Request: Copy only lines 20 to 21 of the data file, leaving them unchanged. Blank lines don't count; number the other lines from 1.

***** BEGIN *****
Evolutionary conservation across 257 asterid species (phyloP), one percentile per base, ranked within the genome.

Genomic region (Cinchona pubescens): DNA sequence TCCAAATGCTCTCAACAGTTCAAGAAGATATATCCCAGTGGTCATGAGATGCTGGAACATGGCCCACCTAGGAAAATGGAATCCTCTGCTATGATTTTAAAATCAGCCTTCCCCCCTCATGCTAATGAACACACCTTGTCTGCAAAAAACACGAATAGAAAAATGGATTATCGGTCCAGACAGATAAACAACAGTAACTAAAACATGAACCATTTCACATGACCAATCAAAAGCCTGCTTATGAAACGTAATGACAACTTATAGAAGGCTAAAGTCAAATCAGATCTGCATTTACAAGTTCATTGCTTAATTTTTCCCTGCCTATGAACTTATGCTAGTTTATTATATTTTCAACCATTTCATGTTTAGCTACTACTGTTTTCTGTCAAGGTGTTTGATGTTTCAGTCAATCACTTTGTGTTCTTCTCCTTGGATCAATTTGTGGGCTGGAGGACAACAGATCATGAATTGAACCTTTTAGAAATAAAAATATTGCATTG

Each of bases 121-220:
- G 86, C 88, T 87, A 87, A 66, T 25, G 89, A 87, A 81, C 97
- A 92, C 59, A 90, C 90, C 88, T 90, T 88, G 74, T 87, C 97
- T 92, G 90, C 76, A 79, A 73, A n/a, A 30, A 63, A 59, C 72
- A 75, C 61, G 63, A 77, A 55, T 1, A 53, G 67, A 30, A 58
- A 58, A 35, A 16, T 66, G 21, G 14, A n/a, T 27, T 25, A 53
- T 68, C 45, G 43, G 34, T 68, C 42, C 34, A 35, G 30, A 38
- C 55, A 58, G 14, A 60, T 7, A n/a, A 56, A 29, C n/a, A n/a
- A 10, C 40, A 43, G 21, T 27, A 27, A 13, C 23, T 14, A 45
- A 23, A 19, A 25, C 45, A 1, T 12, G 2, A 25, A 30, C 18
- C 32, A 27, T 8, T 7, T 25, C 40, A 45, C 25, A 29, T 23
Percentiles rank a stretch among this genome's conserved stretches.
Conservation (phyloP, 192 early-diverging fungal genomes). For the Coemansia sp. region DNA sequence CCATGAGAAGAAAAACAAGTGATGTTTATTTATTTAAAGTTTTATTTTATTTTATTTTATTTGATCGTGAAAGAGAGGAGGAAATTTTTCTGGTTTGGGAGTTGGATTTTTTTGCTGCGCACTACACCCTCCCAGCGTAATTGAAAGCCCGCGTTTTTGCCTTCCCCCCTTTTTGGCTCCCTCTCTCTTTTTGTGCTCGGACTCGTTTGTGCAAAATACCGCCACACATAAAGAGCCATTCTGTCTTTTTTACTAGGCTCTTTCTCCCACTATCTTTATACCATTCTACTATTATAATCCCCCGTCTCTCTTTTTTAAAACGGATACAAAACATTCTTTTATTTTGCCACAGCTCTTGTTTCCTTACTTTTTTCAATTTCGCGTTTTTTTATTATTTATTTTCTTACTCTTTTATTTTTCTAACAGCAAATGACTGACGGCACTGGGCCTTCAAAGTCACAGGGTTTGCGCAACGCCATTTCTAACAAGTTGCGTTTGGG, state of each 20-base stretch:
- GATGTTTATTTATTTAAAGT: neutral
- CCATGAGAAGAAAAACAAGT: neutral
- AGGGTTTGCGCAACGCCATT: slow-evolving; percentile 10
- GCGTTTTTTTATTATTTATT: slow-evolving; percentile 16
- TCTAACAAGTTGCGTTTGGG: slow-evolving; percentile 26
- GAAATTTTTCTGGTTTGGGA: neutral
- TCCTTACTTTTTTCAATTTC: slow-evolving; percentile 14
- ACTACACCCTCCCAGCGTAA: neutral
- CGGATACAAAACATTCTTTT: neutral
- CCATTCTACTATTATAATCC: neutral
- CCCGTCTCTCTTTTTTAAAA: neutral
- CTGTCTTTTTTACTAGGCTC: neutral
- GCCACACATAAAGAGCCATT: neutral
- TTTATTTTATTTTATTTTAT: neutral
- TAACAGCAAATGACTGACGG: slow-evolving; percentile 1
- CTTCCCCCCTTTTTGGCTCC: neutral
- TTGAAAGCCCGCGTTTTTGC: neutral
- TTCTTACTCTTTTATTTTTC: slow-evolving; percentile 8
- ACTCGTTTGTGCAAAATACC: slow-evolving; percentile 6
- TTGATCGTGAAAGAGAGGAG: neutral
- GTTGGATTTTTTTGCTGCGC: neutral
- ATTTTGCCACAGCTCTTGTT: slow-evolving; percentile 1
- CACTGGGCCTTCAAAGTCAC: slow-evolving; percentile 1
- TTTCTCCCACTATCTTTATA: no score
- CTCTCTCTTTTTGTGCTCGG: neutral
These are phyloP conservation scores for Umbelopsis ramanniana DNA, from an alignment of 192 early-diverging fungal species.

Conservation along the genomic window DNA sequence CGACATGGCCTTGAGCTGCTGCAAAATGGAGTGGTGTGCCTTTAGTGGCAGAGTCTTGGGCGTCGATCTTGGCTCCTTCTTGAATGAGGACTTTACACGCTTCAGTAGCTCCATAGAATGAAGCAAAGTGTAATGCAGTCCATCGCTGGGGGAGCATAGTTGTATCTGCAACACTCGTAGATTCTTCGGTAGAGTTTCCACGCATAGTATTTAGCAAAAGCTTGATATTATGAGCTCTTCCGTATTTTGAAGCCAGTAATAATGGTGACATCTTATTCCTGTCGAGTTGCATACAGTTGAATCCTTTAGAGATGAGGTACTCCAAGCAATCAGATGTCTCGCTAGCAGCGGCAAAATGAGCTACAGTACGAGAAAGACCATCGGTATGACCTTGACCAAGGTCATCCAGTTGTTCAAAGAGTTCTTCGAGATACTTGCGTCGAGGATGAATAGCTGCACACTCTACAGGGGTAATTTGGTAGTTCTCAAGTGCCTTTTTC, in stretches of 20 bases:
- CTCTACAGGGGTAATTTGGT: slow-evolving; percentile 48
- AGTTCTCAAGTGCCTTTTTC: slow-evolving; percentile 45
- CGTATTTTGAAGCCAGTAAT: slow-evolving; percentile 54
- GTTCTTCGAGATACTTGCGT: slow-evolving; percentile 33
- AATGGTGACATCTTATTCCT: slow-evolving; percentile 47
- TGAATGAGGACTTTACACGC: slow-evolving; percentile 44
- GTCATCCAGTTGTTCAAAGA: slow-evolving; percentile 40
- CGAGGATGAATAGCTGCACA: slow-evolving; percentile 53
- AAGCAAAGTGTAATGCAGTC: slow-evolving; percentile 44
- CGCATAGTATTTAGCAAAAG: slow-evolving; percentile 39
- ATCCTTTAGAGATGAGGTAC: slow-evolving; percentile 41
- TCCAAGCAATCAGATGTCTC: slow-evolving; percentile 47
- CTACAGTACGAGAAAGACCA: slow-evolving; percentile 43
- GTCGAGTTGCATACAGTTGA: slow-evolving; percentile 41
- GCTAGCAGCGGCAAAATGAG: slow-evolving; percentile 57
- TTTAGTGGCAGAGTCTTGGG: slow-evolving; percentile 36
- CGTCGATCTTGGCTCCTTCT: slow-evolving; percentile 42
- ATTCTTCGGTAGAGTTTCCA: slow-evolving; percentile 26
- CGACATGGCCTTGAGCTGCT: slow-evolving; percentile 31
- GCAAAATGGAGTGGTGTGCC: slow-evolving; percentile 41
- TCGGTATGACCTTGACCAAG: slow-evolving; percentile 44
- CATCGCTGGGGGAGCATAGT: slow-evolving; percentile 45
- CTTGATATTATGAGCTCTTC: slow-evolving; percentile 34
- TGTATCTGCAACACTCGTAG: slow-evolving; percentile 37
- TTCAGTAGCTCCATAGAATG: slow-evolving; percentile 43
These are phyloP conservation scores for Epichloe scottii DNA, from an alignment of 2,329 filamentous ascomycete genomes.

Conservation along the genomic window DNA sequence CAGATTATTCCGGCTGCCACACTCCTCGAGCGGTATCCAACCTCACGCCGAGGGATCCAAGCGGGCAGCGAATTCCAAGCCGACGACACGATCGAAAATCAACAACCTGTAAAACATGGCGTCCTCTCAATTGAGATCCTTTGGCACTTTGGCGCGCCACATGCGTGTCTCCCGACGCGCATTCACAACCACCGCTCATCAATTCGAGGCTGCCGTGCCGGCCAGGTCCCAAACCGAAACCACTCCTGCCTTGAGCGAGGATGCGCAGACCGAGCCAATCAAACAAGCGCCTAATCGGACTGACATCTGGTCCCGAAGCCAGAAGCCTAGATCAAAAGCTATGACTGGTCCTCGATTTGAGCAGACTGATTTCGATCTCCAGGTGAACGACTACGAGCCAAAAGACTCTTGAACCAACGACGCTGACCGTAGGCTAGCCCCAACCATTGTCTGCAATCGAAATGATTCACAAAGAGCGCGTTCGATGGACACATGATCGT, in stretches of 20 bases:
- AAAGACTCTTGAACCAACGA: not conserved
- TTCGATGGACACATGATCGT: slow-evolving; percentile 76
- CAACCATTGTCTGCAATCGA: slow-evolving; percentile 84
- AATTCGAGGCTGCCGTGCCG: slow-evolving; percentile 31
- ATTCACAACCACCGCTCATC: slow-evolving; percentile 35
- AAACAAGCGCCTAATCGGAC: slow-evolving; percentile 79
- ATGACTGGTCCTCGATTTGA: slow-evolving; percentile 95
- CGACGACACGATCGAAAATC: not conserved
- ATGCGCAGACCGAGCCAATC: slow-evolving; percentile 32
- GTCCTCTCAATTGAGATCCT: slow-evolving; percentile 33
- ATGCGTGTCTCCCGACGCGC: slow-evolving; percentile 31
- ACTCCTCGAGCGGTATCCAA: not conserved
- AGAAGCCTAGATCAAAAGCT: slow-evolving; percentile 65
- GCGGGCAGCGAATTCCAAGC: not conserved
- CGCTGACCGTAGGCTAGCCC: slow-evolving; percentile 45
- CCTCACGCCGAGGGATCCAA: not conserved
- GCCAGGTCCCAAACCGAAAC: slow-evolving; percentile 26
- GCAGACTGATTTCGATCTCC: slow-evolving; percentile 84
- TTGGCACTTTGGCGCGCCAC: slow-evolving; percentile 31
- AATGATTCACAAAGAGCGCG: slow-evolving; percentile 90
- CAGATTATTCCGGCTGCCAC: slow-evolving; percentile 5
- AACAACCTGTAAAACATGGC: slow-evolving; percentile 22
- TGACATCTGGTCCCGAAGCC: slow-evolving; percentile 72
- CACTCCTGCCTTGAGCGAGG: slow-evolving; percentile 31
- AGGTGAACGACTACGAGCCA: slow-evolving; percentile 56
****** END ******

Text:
- TCTAACAAGTTGCGTTTGGG: slow-evolving; percentile 26
- GAAATTTTTCTGGTTTGGGA: neutral